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Mitsubishi to stop producing cars in Europe
Car factory could be sold for €1 as Mitsubishi calls time on Dutch facility
8 Feb 2012
MITSUBISHI is set to cease production at its only European vehicle factory by the end of this year, striking a further blow to the economically-troubled region and casting uncertainty over the future of 1500 workers at its NedCar facility in the Netherlands.
However Mitsubishi Motors president Osamu Masuko is widely reportedly to have said the company is willing to sell the factory for one Euro ($A1.23) to a buyer who can commit to keeping the plant’s employees in work.
“If the payroll of about 1,500 factory workers can be maintained, we may as well sell the assets for one euro,” Mr Masuko is reported to have said on Monday – a gesture never offered to the 1000 Australian workers who lost their jobs when Mitsubishi decided to cease production at its Adelaide facility in 2008.
Located in Born in the country’s south, NedCar is the only major car manufacturer in the Netherlands, directly and indirectly supporting thousands of jobs in the region, including neighbouring Belgium and Germany.
According to official figures, the plant currently produces 40,000 vehicles for European consumption annually – including Colt light cars and Outlander SUVs – a fraction of its capacity compared with a record output of 262,196 Mitsubishi and Volvo vehicles in 1999.
Below: Mitsubishi Outlander and Colt models.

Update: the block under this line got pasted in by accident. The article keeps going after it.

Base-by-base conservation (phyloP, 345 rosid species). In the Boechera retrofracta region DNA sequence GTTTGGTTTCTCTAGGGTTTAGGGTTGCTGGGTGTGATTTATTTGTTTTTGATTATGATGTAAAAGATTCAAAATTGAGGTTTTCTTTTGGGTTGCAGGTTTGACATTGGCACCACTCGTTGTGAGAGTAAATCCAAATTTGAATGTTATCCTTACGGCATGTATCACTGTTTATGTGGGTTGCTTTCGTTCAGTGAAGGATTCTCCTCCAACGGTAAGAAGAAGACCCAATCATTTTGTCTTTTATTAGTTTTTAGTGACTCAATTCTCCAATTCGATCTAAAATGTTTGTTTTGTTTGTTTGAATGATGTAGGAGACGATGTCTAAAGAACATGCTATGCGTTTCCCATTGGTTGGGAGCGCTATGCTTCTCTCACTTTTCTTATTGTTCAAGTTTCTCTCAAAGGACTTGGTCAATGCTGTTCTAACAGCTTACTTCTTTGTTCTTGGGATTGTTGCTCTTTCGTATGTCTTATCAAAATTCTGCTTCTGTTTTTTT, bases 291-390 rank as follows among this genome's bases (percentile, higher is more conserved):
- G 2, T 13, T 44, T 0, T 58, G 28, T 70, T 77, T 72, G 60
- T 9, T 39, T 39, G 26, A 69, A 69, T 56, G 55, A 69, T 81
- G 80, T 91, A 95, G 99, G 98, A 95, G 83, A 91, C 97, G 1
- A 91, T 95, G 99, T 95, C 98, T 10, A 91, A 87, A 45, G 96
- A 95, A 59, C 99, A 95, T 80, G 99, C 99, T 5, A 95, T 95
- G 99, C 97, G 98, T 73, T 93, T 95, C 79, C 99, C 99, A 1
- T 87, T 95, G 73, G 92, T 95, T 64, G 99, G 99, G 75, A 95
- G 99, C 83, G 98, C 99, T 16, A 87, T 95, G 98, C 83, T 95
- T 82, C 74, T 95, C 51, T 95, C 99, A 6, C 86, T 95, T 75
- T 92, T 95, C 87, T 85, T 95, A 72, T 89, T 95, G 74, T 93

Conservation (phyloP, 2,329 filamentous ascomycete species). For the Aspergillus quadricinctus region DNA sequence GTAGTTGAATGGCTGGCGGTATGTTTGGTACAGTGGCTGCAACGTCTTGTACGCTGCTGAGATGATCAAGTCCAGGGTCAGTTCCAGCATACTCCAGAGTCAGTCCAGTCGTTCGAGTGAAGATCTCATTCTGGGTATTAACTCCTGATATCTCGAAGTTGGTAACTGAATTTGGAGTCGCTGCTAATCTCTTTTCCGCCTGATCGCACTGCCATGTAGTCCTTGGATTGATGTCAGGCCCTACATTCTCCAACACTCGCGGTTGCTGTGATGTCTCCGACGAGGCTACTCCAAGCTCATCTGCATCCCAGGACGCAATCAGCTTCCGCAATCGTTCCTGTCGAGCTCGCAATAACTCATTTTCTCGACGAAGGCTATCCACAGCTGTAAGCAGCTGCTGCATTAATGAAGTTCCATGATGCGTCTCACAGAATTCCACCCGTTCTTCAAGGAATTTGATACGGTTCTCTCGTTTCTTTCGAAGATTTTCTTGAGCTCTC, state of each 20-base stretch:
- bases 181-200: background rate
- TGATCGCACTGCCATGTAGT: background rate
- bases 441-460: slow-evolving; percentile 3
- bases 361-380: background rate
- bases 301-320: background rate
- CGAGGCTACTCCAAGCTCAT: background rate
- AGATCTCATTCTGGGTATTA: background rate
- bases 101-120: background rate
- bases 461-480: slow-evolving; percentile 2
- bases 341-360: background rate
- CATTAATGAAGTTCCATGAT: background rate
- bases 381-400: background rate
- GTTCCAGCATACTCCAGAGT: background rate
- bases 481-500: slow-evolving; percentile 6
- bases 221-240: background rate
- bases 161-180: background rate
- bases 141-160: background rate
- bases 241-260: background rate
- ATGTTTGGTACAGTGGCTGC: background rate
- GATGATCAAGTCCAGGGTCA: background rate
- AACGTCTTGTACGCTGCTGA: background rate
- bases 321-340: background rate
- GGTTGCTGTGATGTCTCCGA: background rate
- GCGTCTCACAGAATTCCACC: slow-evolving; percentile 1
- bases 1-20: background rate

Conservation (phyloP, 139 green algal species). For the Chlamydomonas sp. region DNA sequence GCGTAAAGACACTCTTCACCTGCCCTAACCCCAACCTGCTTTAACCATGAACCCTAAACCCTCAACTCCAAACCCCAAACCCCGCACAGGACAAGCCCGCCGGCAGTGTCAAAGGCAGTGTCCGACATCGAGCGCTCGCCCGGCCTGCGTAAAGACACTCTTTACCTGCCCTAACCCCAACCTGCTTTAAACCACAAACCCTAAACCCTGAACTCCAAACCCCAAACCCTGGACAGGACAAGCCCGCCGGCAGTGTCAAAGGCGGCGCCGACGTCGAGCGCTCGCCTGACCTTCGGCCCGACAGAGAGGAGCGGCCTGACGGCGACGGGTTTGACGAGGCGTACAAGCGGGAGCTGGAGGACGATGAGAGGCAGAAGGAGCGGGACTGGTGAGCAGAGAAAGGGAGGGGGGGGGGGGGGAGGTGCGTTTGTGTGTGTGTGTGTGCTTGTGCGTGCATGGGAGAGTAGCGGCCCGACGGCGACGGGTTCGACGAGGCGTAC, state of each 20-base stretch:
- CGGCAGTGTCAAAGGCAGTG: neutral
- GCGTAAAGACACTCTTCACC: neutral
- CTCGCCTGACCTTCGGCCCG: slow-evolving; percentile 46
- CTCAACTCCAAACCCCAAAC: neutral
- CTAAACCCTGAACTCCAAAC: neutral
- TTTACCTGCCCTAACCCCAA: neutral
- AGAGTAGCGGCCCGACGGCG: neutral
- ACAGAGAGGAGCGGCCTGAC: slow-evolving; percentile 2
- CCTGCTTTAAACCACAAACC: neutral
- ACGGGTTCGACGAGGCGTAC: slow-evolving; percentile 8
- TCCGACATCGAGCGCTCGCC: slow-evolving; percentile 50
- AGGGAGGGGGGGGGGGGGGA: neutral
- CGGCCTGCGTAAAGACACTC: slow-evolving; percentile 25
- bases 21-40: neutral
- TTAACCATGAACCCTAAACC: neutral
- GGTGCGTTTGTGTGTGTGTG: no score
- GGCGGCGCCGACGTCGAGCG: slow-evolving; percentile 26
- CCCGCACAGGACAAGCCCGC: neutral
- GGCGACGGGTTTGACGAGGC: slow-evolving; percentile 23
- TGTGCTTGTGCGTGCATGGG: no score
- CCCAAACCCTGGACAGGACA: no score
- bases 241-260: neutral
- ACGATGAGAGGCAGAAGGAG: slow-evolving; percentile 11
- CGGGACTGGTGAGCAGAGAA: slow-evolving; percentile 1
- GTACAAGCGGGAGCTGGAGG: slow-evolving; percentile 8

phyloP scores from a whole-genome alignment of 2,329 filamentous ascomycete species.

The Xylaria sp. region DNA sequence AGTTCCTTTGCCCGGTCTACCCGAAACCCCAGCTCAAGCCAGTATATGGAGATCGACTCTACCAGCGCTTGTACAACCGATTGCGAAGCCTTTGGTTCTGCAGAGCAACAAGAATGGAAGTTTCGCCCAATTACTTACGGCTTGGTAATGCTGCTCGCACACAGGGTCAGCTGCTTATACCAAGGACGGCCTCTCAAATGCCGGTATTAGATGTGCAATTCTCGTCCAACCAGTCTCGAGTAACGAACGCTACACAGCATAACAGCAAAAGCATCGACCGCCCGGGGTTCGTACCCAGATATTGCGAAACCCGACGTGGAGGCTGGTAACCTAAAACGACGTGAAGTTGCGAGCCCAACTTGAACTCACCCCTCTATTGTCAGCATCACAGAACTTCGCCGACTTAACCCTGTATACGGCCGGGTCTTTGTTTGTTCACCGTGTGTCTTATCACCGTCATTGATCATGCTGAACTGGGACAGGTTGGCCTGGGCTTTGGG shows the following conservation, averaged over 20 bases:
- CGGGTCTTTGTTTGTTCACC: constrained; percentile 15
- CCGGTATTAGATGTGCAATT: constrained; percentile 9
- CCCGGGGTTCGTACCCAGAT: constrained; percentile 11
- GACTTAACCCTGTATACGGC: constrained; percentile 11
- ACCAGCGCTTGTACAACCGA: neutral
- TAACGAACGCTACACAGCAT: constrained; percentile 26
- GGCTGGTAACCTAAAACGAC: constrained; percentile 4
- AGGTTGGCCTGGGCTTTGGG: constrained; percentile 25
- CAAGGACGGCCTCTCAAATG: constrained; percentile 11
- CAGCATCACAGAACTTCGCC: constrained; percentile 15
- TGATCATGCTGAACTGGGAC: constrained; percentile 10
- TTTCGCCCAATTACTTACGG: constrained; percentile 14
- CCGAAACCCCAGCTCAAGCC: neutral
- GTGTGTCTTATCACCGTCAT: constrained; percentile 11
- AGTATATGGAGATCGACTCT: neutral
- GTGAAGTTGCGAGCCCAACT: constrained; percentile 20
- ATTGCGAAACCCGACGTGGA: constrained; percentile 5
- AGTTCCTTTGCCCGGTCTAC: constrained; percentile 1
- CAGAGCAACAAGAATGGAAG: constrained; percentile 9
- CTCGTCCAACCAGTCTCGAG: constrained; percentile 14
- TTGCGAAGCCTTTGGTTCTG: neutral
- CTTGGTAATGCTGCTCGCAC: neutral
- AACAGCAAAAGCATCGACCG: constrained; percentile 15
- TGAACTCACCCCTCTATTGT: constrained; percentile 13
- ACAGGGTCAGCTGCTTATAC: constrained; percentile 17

The company claims 85 per cent of parts for the Colt and 20 per cent for the Outlander, the latter constructed from knock-down kits, are sourced locally.
Local trade unions say unemployment in the Born area is already high and closing the NedCar plant will be a “disaster” as affected workers will find it hard to get jobs elsewhere.
Mitsubishi says it will not allocate production of a new vehicle to NedCar once the Colt and Outlander are discontinued at the end of this year because “it could not come up with a reasonable solution to utilise NedCar among (Mitsubishi’s) global production operation structure”.
The company expects sales in western European markets to remain static or decline amid financial uncertainty in the Euro zone.
The company will continue to source cars for Europe from Thailand and Japan and recently began construction of a new production facility near Jakarta, Indonesia.
For workers, hope exists in Mr Masuko’s statement, backed up by NedCar’s untapped production volume potential, which could result in another brand – such as fast-growing Volkswagen – using the opportunity to increase its European production capacity.
Since 1965 what is now known as NedCar has been used to construct at least three brands of vehicle – including sedans, wagons, hatchbacks, people-movers, coupes and SUVs.
Originally commissioned to maintain employment in an area affected by a dwindling mining industry, the Born factory built DAF sedans for a decade before being taken over by Volvo, which built cars there from the 1970s to the 1990s.
In 1991 Volvo, Mitsubishi and the Dutch government entered a joint-venture resulting in a high-tech transformation of the Born facility so that it could build the Volvo S40, V40 and Mitsubishi Carisma sedan side-by-side.
Further product lines were later added, including the Mitsubishi Space Star people-mover, plus twins-under-the-skin Mitsubishi Colt and Smart Forfour light cars.
The Outlander-based, badge-engineered Citroen C-Crosser and Peugeot 4007 SUVs have also been produced at NedCar.
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